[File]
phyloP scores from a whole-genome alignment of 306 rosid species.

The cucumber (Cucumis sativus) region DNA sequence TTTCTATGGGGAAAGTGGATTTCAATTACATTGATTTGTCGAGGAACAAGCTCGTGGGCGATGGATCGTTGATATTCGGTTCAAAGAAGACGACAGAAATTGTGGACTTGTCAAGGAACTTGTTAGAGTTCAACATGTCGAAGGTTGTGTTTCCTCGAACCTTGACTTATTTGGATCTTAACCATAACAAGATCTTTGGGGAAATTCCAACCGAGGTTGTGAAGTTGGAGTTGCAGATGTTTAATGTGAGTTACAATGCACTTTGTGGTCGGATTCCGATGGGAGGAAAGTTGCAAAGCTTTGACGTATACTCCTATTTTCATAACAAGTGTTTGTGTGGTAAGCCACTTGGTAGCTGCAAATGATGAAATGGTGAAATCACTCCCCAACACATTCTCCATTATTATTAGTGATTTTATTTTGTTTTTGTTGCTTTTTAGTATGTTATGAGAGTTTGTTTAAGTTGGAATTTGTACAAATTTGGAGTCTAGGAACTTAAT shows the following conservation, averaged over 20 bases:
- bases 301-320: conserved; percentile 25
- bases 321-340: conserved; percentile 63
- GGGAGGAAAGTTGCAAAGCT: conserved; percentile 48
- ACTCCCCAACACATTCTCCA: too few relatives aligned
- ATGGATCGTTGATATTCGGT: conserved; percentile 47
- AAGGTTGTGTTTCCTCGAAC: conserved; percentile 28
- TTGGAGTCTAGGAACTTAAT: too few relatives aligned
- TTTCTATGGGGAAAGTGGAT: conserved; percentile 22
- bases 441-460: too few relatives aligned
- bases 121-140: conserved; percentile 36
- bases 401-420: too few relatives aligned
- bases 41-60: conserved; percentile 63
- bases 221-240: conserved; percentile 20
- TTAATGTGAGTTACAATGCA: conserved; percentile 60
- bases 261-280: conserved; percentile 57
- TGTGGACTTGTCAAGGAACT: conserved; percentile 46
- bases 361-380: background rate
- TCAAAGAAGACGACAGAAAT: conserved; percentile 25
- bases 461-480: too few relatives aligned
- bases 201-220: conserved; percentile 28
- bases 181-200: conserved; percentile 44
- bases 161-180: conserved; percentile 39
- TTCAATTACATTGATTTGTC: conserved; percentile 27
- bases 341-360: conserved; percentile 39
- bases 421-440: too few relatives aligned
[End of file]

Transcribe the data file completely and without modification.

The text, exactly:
phyloP scores from a whole-genome alignment of 306 rosid species.

The cucumber (Cucumis sativus) region DNA sequence TTTCTATGGGGAAAGTGGATTTCAATTACATTGATTTGTCGAGGAACAAGCTCGTGGGCGATGGATCGTTGATATTCGGTTCAAAGAAGACGACAGAAATTGTGGACTTGTCAAGGAACTTGTTAGAGTTCAACATGTCGAAGGTTGTGTTTCCTCGAACCTTGACTTATTTGGATCTTAACCATAACAAGATCTTTGGGGAAATTCCAACCGAGGTTGTGAAGTTGGAGTTGCAGATGTTTAATGTGAGTTACAATGCACTTTGTGGTCGGATTCCGATGGGAGGAAAGTTGCAAAGCTTTGACGTATACTCCTATTTTCATAACAAGTGTTTGTGTGGTAAGCCACTTGGTAGCTGCAAATGATGAAATGGTGAAATCACTCCCCAACACATTCTCCATTATTATTAGTGATTTTATTTTGTTTTTGTTGCTTTTTAGTATGTTATGAGAGTTTGTTTAAGTTGGAATTTGTACAAATTTGGAGTCTAGGAACTTAAT shows the following conservation, averaged over 20 bases:
- bases 301-320: conserved; percentile 25
- bases 321-340: conserved; percentile 63
- GGGAGGAAAGTTGCAAAGCT: conserved; percentile 48
- ACTCCCCAACACATTCTCCA: too few relatives aligned
- ATGGATCGTTGATATTCGGT: conserved; percentile 47
- AAGGTTGTGTTTCCTCGAAC: conserved; percentile 28
- TTGGAGTCTAGGAACTTAAT: too few relatives aligned
- TTTCTATGGGGAAAGTGGAT: conserved; percentile 22
- bases 441-460: too few relatives aligned
- bases 121-140: conserved; percentile 36
- bases 401-420: too few relatives aligned
- bases 41-60: conserved; percentile 63
- bases 221-240: conserved; percentile 20
- TTAATGTGAGTTACAATGCA: conserved; percentile 60
- bases 261-280: conserved; percentile 57
- TGTGGACTTGTCAAGGAACT: conserved; percentile 46
- bases 361-380: background rate
- TCAAAGAAGACGACAGAAAT: conserved; percentile 25
- bases 461-480: too few relatives aligned
- bases 201-220: conserved; percentile 28
- bases 181-200: conserved; percentile 44
- bases 161-180: conserved; percentile 39
- TTCAATTACATTGATTTGTC: conserved; percentile 27
- bases 341-360: conserved; percentile 39
- bases 421-440: too few relatives aligned